We were the good children of 1944.
In those classroom days we
were mostly smart, and sat
in desks secured in lines.
Then some of us went away
and settled like dust in
different classrooms, eager
to be liked, high and mighty.
Now that we’re separated,
our indentured memories revisit
old classmates’ faces, names—
the high-top shoes of the boy scribbling
at the chalkboard, trousers puckering
at his lean waist. Valleys of grass
from earlier sown seed
divide us from each other now:
disunited, working, some killed in war.
And while we were still pushing
and scrambling for equilibrium,
unseen by our peers of 1944,
printer’s ink appeared on obituary columns.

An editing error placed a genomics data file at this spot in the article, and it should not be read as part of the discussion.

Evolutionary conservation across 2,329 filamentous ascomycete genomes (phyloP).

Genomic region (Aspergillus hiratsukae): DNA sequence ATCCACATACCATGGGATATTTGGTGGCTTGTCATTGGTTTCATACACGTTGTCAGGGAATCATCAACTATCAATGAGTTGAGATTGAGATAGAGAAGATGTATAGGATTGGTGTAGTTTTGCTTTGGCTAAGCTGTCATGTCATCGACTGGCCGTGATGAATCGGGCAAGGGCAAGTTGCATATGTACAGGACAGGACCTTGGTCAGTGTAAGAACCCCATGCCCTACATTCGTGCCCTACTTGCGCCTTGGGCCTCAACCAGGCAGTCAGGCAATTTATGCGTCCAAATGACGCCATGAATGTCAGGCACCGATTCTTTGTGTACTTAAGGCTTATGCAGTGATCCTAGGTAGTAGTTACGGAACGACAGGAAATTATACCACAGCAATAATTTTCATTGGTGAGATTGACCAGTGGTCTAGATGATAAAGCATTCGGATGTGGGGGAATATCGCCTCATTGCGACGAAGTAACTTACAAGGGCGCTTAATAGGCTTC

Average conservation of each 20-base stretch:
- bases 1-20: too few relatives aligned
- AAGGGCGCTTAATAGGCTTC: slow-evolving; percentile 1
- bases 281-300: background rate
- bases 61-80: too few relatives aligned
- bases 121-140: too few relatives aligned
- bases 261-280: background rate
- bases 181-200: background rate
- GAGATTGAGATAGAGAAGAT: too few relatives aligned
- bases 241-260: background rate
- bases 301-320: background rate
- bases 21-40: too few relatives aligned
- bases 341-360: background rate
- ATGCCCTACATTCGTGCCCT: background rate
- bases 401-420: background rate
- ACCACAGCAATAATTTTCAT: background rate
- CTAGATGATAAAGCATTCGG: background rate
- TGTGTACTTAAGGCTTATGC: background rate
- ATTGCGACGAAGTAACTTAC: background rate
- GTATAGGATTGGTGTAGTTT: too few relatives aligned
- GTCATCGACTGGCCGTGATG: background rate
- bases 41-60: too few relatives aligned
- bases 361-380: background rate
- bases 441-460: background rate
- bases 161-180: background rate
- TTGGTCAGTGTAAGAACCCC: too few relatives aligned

Phoebe Marrall, orphaned at the age of nine, was a survivor of The Depression and of a gruelling childhood. When she died in 2017 at the age of eighty-four, her daughters Jane Hendrickson and Camille Komine inherited hundreds of poems she had written. They remained unpublished during her lifetime, but it is the intention of her daughters that a collection be compiled for readers to appreciate. Relief, Have You a Name? is currently a work in progress, being edited by Gayle Jansen Beede.